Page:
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Contexto Internacional

Print version ISSN 0102-8529On-line version ISSN 1982-0240

Contexto int. vol.39 no.2 Rio de Janeiro May/Aug. 2017  Epub May 08, 2017

https://doi.org/10.1590/s0102-8529.2017390200004 

Articles

Brazilian Policy and the Creation of a Regional Security Complex in the South Atlantic: Pax Brasiliana?

Beatriz Rodrigues Bessa Mattos1 

Francisco Eduardo Lemos de Matos2 

Kai Michael Kenkel3 

1Pontifical Catholic University of Rio de Janeiro (PUC-Rio), Rio de Janeiro–RJ, Brazil; beatrizrbm@gmail.com.

2Pontifical Catholic University of Rio de Janeiro (PUC-Rio), Rio de Janeiro–RJ, Brazil; edumatos@hotmail.com.

3Pontifical Catholic University of Rio de Janeiro (PUC-Rio), Rio de Janeiro–RJ, Brazil; kenkel@puc-rio.br.


Abstract

Over the past five years, the South Atlantic region has become a central element of Brazilian security policy, with Brazil actively supporting the notion of a trans-oceanic security consciousness involving African littoral states. It has invested in diplomatic initiatives such as the Zone of Peace and Cooperation of the South Atlantic (ZPCSA, or ZOPACAS), and extensive military co-operation with West African states such as São Tomé e Príncipe, Namibia and Cape Verde. Its internal security and defence policy documents have repeatedly been updated to reflect this dimension, and now provide the foundation for advancing these initiatives. This policy thrust is directed at securing Brazil’s offshore oil assets, and limiting the influence of what it has termed ‘extra-regional powers’ such as the P-5. This article highlights these initiatives and reviews the prospects for this policy by examining the plausibility of the South Atlantic region as a regional security complex in the sense coined by Buzan and Wæver. The analysis is based on the role of geographical and linguistic proximity in international relations, and the impact of multilateral bodies on building support for a regional approach to security governance.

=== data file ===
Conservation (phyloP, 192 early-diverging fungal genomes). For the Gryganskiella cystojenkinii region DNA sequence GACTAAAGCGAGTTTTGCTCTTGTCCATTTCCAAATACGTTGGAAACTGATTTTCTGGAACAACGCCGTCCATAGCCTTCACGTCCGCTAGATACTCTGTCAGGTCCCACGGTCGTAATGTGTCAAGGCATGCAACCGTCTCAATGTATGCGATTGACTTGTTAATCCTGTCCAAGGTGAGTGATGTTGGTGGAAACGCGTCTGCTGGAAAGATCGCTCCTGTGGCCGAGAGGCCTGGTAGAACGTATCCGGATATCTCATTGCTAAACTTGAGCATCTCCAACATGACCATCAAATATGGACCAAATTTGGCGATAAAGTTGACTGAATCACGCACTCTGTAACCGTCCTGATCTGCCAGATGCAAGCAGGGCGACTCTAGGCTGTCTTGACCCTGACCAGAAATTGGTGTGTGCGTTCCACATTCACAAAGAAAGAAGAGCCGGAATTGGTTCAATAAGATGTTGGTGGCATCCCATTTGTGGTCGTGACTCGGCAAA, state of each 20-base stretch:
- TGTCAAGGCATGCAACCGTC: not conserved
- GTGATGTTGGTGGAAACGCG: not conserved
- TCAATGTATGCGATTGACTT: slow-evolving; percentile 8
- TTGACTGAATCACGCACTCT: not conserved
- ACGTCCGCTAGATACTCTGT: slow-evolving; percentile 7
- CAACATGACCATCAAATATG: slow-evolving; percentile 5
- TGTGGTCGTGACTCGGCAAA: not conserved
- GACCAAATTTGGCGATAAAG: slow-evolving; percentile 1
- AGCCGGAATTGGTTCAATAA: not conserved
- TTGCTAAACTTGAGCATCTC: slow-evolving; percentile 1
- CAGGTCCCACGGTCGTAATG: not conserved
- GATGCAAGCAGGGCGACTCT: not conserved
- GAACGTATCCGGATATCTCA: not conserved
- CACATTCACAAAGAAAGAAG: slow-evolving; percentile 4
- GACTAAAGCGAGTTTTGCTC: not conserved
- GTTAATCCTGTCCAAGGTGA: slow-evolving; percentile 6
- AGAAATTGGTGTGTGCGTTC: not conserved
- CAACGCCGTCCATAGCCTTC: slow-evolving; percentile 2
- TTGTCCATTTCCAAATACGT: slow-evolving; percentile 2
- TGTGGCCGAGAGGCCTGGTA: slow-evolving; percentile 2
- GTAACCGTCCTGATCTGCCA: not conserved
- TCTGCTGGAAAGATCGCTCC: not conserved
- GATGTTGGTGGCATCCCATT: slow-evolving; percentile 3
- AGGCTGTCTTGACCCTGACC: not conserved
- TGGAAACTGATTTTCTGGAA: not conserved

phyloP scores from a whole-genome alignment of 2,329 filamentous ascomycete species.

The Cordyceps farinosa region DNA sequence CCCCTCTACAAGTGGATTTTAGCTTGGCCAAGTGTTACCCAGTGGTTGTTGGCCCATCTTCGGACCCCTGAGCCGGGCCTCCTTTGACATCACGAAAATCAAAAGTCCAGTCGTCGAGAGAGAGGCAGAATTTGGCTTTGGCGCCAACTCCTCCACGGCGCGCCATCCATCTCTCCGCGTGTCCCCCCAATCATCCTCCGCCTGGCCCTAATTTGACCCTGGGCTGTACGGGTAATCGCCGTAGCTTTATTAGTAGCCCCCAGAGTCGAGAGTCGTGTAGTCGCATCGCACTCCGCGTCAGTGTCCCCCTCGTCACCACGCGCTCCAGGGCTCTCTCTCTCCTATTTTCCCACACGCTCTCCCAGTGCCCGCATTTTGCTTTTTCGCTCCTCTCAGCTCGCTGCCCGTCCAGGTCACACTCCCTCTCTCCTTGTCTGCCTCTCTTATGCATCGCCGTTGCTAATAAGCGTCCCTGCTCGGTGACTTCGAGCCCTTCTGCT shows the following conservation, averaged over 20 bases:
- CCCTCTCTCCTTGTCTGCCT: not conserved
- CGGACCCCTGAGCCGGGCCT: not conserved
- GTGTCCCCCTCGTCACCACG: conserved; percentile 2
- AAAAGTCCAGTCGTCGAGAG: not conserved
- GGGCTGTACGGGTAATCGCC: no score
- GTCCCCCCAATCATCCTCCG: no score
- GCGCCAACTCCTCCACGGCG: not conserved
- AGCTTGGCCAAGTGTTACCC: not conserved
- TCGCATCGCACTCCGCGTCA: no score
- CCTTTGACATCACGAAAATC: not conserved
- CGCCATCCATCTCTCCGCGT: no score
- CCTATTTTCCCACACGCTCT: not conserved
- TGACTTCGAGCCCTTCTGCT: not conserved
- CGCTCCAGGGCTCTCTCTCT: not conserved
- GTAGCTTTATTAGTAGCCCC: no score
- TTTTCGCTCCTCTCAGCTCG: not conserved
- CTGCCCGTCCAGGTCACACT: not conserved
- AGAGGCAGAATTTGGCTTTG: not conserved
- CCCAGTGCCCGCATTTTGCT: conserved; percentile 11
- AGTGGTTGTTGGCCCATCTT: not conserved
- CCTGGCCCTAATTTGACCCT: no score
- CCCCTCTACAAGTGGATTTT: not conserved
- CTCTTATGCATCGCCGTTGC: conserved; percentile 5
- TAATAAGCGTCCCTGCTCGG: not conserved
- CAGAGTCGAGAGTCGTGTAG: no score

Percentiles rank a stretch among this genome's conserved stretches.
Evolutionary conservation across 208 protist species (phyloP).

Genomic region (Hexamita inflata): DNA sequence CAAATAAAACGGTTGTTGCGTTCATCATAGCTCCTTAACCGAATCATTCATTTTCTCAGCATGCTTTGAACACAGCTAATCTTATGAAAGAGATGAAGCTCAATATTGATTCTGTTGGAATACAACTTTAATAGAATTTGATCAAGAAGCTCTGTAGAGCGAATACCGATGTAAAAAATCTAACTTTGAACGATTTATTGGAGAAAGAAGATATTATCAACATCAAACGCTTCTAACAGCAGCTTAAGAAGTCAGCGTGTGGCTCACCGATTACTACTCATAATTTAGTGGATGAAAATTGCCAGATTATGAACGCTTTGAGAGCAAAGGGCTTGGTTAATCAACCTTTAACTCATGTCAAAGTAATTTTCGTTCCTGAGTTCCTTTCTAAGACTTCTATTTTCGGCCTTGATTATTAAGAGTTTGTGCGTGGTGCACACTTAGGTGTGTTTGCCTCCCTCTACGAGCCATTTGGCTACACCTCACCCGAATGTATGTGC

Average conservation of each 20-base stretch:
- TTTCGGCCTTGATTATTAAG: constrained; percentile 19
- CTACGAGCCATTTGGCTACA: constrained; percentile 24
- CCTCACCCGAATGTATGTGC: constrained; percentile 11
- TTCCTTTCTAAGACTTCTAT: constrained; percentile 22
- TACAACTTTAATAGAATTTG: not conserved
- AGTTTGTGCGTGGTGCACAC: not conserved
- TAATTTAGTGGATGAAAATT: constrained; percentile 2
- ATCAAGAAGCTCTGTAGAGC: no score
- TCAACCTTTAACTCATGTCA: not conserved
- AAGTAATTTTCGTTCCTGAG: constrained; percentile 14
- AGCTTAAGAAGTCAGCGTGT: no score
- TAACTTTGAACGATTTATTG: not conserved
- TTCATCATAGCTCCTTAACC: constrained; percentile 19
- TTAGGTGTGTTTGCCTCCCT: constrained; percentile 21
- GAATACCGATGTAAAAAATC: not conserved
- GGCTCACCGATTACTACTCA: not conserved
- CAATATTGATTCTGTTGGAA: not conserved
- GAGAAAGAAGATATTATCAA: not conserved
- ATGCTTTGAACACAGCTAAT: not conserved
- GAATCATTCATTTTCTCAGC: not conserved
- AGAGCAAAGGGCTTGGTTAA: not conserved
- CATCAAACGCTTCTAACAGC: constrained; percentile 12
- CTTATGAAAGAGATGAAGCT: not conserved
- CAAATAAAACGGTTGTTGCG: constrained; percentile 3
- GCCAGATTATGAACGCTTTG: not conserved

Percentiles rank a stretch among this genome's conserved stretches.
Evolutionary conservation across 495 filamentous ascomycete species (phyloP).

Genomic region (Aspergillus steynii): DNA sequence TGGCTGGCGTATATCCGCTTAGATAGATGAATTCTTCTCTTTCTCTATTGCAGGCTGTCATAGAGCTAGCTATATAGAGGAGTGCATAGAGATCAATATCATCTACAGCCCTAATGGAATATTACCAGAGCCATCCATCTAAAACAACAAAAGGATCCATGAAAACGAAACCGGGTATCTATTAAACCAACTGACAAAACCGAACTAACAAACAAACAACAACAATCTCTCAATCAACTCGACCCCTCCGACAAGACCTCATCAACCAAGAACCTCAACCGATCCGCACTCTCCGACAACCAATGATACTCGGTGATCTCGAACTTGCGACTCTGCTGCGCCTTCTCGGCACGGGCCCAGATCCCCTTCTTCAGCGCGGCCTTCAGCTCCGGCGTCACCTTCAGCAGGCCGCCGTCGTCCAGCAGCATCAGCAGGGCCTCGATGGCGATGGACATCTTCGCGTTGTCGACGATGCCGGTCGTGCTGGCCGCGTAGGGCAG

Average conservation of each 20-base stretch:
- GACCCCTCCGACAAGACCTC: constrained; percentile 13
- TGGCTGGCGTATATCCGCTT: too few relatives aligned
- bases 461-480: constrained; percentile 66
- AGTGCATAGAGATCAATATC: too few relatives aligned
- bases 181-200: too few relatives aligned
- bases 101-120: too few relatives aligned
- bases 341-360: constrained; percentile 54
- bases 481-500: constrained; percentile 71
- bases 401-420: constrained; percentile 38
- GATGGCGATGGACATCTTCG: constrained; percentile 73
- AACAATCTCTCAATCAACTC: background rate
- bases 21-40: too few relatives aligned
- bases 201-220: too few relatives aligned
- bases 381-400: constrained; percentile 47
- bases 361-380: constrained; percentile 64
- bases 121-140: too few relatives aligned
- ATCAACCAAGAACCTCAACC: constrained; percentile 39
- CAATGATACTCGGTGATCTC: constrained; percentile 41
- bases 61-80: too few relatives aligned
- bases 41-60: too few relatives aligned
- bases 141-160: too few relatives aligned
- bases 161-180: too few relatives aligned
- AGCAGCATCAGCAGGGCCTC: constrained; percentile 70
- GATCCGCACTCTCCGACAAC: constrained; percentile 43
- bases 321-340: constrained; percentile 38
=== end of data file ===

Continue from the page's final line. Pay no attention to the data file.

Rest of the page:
Keywords South Atlantic; Regional Security Complex; Security Communities; South-South Co-operation; South Atlantic Peace; Co-operation Zone

Introduction

Some 26.6% of Brazil’s population is concentrated in the country’s immediate coastal areas (IBGE 2011). Some 95% of its international trade transits the Atlantic, and more than 90% of the oil produced in Brazil comes from offshore platforms (Penna Filho 2015). Brazil’s maritime borders are 7 367 kilometers long, make up 32% of all its borders, and touch upon a territorial sea spanning 3.54 million square kilometres. Given these dimensions, the importance to Brazil of the sea and therefore the South Atlantic Ocean – defined here as the entire Atlantic Ocean south of the Equator, bounded by the coastlines of South America, Africa and Antarctica – is beyond doubt. These few facts underscore the extent of Brazil’s interest in the region, pointing to the need to retrace the historical development of the country and the political interpretation of the ocean’s significance by its Ministries of Defence and Foreign Affairs, notably with respect to current plans to foster the emergence of a common South Atlantic identity.